It was a pleasure to host Unlikely Co. in our kitchen, we chatted all things food, I swore a lot… and we cooked up one hell of a healing soup.
Trilby Tanner and Cherie Tsang are the creators of Unlikely Co. They believe there are those who do what they love for a living and those who work so they can do what they love. What’s most important is knowing what moves you. And if you don’t? They can help.
Unlikely Co. was created out of the desire to find an answer to the question above. Committed to shaking up the daily routine by trying their hand at new experiences with Toronto’s local creatives, makers and innovators.
Check out the interview from their evening at the Goods, we’re sharing our new Be Well Superfood Soup recipe, so get in there.
I am pleased to announce the Goods is approved by the Darou Wellness Program for the month of July. The integrated team at Darou Wellness not only supports their patients but also local, like-minded businesses in the Toronto wellness community.
I have a wonderful history with the founder Dr. Shauna Darou, she was my first naturopathic doctor and a guiding light in the early days of my transition to a plant based diet. I still follow much of her direction years later and I feel honoured that her program has approved the Goods as a healthy business in the city.
If you’re looking to take your health to the next level, see a naturopathic doctor. It’ll be worth it, they are experts in natural health and wellness.
Saturday’s Dundas West Fest closed a 1.7km strip between Lansdowne and Shaw, welcoming pedestrian traffic and allowing businesses to set up shop outside their stores.
This year we did something different and threw a community BBQ. Calling on local business friends we created a menu that included craft beer from Blood Brothers Brewing, cold drinks from RI Coffee, artisanal breads from Mattachioni and Tori’s Bakeshop, hot sauce from Stasis Preserves and treats from Sweethart Kitchen. It was quite a feast! We prepared layered grilled veggie sandwiches, smothered in our baba ganoush and mustard, grilled pineapple on skewers and our new Carmenta caesar salad.
And while all the options were undeniably delicious, what surprised us the most was the overwhelming gratitude and relief when patrons discovered our barbecue was created with unprocessed plant based options and whole ingredients.
It’s a constant challenge, this real food, small business thing we do. But to see how much things have changed, to see the increasing demand for actually healthy food from a widening group of people, makes us pleased to be part of this shift. It rejuvenates our passion.
Thank you for seeking more from your food, your choices make the difference.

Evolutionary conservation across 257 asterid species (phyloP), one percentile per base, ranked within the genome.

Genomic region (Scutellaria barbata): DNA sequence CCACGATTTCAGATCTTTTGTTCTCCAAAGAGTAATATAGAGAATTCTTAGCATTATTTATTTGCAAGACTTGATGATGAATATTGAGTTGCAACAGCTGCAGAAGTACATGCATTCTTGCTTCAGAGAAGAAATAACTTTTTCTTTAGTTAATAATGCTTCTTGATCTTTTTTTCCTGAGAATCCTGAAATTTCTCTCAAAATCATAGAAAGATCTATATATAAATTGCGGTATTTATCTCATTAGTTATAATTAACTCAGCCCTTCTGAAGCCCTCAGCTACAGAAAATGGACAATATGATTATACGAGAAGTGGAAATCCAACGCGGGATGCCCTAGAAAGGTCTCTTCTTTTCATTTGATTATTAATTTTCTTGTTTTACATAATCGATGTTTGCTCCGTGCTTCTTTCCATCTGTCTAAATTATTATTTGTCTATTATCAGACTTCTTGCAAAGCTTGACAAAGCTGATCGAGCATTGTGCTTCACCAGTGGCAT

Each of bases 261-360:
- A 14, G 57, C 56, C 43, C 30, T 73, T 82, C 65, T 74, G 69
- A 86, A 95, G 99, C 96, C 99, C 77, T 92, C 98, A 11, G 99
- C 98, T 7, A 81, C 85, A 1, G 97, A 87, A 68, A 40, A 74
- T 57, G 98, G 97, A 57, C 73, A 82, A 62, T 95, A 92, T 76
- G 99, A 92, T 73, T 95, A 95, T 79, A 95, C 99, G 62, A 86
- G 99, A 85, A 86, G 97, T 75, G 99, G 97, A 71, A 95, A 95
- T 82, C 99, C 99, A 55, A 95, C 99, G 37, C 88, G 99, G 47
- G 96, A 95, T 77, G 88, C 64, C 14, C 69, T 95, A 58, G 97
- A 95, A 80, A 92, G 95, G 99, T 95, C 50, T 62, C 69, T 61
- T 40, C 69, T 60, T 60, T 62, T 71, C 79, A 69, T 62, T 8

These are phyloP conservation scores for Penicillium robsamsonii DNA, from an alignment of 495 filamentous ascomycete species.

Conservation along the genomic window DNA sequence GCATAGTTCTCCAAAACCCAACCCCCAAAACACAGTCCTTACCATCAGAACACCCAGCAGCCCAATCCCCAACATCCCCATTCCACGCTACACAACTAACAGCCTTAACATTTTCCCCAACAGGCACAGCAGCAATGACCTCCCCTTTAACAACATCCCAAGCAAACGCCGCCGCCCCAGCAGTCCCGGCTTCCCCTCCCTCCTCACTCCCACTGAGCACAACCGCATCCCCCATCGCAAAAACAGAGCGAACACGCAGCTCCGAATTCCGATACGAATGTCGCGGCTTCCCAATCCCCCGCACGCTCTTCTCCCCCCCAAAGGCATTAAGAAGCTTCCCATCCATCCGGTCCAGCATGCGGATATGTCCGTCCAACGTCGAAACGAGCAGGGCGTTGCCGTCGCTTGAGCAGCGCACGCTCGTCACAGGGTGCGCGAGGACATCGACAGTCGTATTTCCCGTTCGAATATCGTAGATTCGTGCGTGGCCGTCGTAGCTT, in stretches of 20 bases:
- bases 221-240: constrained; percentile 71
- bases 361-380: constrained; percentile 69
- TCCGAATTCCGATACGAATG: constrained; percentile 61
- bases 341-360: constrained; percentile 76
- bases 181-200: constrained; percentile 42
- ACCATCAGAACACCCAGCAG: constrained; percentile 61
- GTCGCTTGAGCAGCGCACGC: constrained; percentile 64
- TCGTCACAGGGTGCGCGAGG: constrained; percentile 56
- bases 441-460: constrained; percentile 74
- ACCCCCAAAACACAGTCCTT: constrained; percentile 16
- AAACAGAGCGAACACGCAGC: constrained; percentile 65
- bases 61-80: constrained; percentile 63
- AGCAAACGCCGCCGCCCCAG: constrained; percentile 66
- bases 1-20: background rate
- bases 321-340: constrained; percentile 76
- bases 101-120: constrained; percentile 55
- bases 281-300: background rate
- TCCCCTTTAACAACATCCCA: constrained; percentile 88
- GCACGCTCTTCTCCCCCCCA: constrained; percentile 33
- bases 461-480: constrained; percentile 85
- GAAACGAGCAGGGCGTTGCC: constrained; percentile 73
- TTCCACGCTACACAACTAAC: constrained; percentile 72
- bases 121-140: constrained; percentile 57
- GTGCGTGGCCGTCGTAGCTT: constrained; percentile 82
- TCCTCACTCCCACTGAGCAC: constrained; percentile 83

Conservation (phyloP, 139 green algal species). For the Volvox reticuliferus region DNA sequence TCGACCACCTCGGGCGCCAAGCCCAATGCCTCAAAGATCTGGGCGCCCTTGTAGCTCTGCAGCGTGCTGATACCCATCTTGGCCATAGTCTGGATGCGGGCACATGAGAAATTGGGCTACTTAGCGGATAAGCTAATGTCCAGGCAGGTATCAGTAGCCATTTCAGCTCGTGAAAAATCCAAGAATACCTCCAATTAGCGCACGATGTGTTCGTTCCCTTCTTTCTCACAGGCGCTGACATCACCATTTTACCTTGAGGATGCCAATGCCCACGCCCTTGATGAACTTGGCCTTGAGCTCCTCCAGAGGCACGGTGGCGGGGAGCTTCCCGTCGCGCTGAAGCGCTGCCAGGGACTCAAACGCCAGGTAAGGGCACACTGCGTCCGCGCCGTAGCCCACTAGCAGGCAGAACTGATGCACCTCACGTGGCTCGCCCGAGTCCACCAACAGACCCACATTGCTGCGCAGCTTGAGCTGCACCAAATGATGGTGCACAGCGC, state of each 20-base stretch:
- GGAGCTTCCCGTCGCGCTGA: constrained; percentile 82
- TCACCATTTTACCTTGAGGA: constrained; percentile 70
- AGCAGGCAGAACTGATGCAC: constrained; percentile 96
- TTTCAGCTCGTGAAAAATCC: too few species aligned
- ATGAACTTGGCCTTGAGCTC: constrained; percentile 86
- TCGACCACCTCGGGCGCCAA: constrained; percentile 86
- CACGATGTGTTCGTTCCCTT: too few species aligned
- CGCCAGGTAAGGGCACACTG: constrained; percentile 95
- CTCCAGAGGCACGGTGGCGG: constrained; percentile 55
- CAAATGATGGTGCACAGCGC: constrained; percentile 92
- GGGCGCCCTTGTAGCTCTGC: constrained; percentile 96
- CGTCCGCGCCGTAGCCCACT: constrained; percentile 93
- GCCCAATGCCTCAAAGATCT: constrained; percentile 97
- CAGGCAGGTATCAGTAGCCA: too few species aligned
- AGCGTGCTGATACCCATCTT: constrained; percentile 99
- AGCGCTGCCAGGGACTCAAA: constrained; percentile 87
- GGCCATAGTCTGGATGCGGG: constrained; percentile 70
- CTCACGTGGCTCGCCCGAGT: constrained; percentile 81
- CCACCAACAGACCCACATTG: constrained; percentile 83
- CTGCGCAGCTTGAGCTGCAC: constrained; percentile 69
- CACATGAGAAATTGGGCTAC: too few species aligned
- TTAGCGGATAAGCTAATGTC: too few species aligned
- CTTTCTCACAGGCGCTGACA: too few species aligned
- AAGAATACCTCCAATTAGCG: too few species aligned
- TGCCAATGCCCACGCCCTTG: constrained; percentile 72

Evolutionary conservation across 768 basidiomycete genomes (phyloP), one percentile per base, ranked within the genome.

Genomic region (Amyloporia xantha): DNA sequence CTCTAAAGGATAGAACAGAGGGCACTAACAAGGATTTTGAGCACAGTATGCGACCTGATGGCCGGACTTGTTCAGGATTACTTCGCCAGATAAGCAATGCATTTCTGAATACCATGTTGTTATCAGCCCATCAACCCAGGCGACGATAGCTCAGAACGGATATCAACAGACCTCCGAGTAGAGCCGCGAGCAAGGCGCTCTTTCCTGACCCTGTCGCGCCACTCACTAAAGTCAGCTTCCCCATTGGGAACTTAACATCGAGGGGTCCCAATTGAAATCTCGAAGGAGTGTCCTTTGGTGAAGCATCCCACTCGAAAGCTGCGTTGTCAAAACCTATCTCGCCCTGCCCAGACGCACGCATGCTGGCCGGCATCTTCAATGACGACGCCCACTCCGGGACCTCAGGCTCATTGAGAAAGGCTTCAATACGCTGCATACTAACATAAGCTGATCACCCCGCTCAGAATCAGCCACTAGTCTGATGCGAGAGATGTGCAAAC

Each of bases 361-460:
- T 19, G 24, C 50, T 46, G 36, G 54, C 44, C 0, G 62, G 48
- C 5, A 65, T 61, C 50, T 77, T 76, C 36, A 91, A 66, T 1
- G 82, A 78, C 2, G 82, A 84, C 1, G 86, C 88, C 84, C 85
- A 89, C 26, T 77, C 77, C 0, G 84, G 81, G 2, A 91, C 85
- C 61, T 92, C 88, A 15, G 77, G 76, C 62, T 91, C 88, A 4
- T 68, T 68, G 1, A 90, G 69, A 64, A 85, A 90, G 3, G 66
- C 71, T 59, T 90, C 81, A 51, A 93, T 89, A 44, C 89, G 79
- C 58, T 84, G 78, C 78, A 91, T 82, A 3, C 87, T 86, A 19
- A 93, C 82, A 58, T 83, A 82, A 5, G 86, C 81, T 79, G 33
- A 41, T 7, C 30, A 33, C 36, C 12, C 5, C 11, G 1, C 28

And our love for local blogs continues this week with Murr’s.
Mariah Craig is the self-proclaimed culinary ninja behind Murr’s Menu, creating gorgeous custom meal plans, desserts and recipe generation.
I’m excited to share my recipe for savoury sprouted Mung Patty Cakes with you and Murr’s loyal followers. Who the heck needs a pita with these babies around.
Check us out now on Murr’s Menu.
I had a surprise invite from Jessica, creator of Pure Transformations, to write a little piece for her blog. Jess is featuring members of our community who help Torontonians live healthier lives.
Obviously I was into it and happy to have a little place on her great blog. Jessica is a wonderful fitness motivator and shares her passion for replacing fitness industry myths with real information that works.
Check out my post follow Jessica on Instagram and be seriously motivated.
It’s home cooking kinda weather and we’ve partnered with local friends, who create beautifully plant powered blogs, to share some of our favourite new recipes with them and you.
This week, the lovely Tara Tomulka, creator of Rawcology has invited me guest blog and I’ve chosen my recipe for these addictive BBQ Brussles Crisps. They are raw, vegan and delicious.
Check us out now on Rawcology.
A few weeks back I met Paola Guarnieri, the vivacious Director of Communications, at the Toronto Wholesale Produce Association. She offered a personal tour of the Ontario Food Terminal and even with a 6am start I jumped at the chance.
I’ve been driving by that massive facility South of the Gardiner for years. Arriving at 5:45am I felt a sense of anticipation, though I quickly saw I was a latecomer, the terminal in full swing, most farmers and vendors having been there since 4am.
The scale is staggering, stall after stall with towering cases of avocados, peppers, tomatoes, romaine and less familiar beauties like bitter melons, kumquats, taro and lotus root.
Supplying our city with fresh produce is no easy task, it’s perishable, unpredictable and relentless. Yet the vendors wake up before many of us have gone to bed to hull their load. If it wasn’t for farmers we’d be eating boxed cereals and canned meat.
Farmers do feed cities and it’s their food we need the most.